Category: Network Events

Connecting with the challenge of leishmaniasis

This November, our student training workshop “New anti-leishmanial leads from natural sources”, hosted at the International Centre for Chemical and Biological Sciences (ICCBS), University of Karachi, brought together an international team of staff and 30 early career researchers from south Asia and across the Middle East.
For Dr Paul Denny and myself, the visit included a meeting with Dr Bahram Khoso and his clinical team at Jinnah hospital, Karachi; here, the human reasons behind our pre-clinical research became clear, and very real.  Before us stood four children, siblings; each face disfigured by cutaneous leishmaniasis.

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Early career researcher skills training in Karachi, Pakistan

The latest NTD Network training workshop, ‘New Anti-leishmanial leads from Natural Sources: Concepts and Approaches’, went live today!
This workshop provides practical training for PhD students, post-docs and faculty members in basic concepts and modern applications to find new anti-leishmanials using natural sources, and is held at the International Centre for Chemical and Biological Sciences (ICCBS), University of Karachi, Pakistan.

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Industrial partners commit to join the medicinal chemistry training team in Mendoza, Argentina

Pharmaceuticals industry representatives, NTD Network members and associated colleagues are now on their way to Mendoza, Argentina, to deliver an early career researcher (ECR) training workshop in medicinal chemistry skills, held 2nd-4th November, 2019.  This three-day training, “Workshop in techniques and technologies in drug discovery”, will provide ECRs from neglected disease-endemic countries throughout South America with skills in medicinal chemistry and the drug discovery process. The final session of the workshop is an open symposium of drug discovery case studies, delivered by representatives from Novartis, GSK and DNDi.  This symposium is free to attend: industry symposium flyer.   

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Extending our capacity: Bringing CRISPR technology to parasitologists in Asia

This March, 2019, a diverse group of 28 students gathered at Kolkata’s Indian Institute for Chemical Biology, for a workshop providing practical skills in genetic manipulation of Leishmania parasites using CRISPR-Cas9 technology.  These new skills will transform their careers, and in time may improve the lives of people affected by leishmaniasis, a global problem which poses a risk to the lives of millions of people in India and Pakistan alone.

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Resercher training in Rio: Using CRISPR to illuminate new solutions for two old, ‘invisible’ diseases

July, 2018; and as the cool of evening descends over Rio de Janeiro, 22 young researchers from South America and the UK gather, excited and a little nervous, to meet each other and their tutors for the next 5 days.  The teaching team of 9 international experts are here to provide training in use of CRISPR-Cas9 technology in trypanosomes (Tryps), the parasites that cause the neglected tropical diseases (NTDs) Chagas disease (American trypanosomiasis) and leishmaniasis.  The students’ excitement is justified; their new skills will transform their professional lives, and may also be life-changing for many of the ~0.5 billion people worldwide at risk from these infections.1-4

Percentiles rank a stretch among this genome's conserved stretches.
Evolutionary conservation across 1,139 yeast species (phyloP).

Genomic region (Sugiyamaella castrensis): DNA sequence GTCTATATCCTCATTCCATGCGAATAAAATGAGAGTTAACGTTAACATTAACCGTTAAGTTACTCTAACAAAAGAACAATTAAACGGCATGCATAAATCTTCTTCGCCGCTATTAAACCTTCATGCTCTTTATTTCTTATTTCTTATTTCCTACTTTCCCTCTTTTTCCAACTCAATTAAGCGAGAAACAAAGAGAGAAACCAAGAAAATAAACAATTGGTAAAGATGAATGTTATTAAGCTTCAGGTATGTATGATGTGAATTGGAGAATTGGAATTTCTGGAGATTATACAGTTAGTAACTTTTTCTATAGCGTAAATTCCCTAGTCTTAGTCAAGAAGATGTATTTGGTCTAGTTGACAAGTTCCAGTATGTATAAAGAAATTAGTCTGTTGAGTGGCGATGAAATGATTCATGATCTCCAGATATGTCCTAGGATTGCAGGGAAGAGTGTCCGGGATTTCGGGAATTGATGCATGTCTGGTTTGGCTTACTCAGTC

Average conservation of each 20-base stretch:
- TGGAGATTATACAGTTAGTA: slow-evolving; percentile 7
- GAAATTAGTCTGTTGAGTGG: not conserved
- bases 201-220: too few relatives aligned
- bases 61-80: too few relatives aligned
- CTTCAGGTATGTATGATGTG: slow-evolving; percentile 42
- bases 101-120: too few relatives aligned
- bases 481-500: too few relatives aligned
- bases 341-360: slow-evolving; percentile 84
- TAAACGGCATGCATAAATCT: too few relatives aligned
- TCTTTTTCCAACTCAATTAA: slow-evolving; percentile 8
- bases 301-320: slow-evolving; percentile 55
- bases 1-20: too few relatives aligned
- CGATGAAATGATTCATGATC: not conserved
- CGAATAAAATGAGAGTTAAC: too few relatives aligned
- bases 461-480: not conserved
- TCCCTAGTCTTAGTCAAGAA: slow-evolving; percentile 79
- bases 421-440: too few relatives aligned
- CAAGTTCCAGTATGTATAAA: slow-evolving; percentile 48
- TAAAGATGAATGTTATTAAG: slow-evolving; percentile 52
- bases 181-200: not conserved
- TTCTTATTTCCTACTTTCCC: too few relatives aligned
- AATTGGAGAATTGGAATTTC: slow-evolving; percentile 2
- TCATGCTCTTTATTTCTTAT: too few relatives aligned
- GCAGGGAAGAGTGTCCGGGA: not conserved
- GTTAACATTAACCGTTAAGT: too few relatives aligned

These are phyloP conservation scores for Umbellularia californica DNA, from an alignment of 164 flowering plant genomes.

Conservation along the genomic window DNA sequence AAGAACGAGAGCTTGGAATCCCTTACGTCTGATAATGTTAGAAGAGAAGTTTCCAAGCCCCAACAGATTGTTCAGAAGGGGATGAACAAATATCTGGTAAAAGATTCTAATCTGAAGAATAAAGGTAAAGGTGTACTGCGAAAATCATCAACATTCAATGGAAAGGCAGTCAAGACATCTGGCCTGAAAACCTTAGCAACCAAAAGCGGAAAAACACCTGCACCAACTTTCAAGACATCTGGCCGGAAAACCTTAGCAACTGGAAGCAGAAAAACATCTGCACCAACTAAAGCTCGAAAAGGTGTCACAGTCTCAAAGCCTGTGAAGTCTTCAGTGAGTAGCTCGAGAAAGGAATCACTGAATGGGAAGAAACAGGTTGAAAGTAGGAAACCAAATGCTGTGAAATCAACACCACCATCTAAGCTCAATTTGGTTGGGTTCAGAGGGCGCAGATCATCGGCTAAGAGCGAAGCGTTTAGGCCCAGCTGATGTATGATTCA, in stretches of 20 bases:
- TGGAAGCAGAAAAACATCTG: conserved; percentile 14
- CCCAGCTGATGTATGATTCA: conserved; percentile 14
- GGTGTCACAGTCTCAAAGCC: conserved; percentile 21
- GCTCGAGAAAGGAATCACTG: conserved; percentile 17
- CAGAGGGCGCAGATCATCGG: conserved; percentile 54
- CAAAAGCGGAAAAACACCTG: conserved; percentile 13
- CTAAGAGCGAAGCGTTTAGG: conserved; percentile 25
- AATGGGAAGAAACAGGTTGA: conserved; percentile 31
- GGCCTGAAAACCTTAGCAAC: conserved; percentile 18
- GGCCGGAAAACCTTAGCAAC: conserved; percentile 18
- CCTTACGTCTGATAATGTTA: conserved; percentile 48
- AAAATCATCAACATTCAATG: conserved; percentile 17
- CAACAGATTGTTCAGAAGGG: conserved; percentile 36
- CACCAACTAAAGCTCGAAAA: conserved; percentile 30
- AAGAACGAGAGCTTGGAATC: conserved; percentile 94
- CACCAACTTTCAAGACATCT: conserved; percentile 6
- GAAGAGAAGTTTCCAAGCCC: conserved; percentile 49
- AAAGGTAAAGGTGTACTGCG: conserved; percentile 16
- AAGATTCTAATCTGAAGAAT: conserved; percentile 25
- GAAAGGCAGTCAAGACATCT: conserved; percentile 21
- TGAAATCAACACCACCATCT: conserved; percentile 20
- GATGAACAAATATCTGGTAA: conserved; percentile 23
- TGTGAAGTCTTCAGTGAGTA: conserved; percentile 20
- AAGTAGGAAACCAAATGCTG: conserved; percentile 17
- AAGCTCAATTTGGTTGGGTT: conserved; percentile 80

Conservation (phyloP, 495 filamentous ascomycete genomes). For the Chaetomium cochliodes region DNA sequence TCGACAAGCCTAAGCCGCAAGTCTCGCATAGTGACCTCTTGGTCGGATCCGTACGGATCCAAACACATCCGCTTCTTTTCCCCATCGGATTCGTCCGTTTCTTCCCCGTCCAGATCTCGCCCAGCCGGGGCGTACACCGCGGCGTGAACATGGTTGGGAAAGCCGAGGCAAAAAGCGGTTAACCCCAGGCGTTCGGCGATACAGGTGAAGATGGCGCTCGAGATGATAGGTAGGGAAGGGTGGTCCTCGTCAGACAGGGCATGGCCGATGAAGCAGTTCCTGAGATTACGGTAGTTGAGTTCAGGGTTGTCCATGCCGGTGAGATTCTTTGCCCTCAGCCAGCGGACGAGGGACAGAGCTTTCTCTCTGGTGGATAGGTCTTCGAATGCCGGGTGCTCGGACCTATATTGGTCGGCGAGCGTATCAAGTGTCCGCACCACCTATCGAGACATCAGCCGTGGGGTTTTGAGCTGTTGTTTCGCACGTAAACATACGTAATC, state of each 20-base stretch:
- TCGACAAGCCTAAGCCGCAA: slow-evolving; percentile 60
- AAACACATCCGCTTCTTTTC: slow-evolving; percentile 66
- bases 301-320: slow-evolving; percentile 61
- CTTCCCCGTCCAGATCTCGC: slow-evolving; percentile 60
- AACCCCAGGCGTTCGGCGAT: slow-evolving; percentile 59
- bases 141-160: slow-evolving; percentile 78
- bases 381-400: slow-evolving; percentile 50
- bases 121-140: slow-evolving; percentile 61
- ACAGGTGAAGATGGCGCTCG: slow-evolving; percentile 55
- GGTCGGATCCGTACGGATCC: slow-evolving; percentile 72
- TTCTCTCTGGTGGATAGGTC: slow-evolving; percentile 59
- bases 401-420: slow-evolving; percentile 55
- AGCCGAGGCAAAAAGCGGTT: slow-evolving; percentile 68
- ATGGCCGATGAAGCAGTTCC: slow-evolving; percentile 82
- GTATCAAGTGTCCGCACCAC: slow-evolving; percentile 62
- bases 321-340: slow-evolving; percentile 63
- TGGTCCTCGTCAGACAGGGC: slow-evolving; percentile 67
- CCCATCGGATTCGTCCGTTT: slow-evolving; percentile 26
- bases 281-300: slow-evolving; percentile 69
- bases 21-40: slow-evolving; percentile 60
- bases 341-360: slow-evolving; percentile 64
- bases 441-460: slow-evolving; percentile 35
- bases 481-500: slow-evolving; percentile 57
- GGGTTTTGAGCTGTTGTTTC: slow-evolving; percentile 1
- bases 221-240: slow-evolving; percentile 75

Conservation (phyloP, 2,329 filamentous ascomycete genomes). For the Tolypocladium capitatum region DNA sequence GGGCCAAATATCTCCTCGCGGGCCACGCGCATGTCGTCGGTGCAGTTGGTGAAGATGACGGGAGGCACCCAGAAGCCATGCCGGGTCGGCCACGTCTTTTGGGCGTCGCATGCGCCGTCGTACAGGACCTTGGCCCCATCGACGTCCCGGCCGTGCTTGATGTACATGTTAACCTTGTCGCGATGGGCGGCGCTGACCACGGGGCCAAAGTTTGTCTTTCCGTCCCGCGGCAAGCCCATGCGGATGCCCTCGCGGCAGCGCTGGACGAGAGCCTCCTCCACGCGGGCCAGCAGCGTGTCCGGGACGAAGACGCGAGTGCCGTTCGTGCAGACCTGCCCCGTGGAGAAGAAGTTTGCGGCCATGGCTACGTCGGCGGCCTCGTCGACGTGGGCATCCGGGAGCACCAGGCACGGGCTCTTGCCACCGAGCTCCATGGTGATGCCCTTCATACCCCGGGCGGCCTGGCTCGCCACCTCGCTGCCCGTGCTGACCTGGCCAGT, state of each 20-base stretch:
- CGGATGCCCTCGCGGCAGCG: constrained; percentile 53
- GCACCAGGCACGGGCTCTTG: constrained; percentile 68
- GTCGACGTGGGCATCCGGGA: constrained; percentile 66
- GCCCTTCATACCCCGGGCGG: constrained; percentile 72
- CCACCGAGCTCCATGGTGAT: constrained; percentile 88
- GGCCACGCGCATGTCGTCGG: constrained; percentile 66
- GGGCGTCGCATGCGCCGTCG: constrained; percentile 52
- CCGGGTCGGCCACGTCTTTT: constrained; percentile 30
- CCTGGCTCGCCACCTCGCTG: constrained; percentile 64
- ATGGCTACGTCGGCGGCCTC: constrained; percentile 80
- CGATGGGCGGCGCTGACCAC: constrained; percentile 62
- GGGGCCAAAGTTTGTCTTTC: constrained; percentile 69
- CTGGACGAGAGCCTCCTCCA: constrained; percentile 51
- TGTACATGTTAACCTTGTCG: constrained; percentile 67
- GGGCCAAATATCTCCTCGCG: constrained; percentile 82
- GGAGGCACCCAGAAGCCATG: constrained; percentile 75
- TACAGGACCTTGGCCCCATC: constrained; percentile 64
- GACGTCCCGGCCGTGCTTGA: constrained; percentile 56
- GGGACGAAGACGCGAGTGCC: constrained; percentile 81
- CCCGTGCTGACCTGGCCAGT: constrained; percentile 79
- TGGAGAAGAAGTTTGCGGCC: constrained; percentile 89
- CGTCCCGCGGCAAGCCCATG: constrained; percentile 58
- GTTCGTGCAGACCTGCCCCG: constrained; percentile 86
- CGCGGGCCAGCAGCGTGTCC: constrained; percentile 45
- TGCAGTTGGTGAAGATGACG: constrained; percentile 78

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First Hub leaders’ meeting: Navigating the maze of neglected tropical diseases

It is a hot May afternoon in Lucknow; members of the Global Network for Neglected Tropical Diseases (NTDs) take a break from the first ‘Hub leader’s meeting’, escaping the heat and throat-catching pollution to the tranquil gardens of the Bara Imambara (‘Court of the Imam’) and its famous maze, Bhul Bhulaiya.[1]  The Network’s aim is to find targets for new drugs to treat two NTDs, Chagas disease and leishmaniasis The venue today seems apt; not only are these infections a vast biological puzzle, but also, behind the scenes, the Network’s 14 institutions are currently negotiating a maze of bureaucratic red tape to ratify the necessary legal requirements which will allow them to commence their international programme of collaborative work. 

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A Burns night inauguration for the team to tame the ‘tim’rous beasties’ of Chagas disease and leishmaniasis

Wee, sleeket, cowran, tim’rous beastie, 
O, what panic’s in thy breastie!
It is evening, 25th January 2018; following dinner, Professor Mitali Chatterjee from the Institute of Postgraduate Medical Education and Research, Kolkata, faces the room and begins to recite Robert Burns’ famous poem ‘To a mouse’, carefully articulating the old Scots in her lilting Indian accent.  The audience, members of the Global Network for Neglected Tropical Diseases (NTDs), have gathered in honour of a specific kind of ‘tim’rous beastie’, the parasites causing two NTDs, Chagas disease and leishmaniasis.  Following Mitali, Professor Claudio Pereira (from the University of Buenos Aires), and Dr Julia Cricco (from the National University of Rosario) deliver further selected stanzas in rhythmical, Latino voices.  Finally, Professor Simon Croft (from the London School of Hygiene and Tropical Medicine) translates the poem with an unexpected twist – using the language of modern parasitology.  The room shifts through amused attention to laughter and applause.

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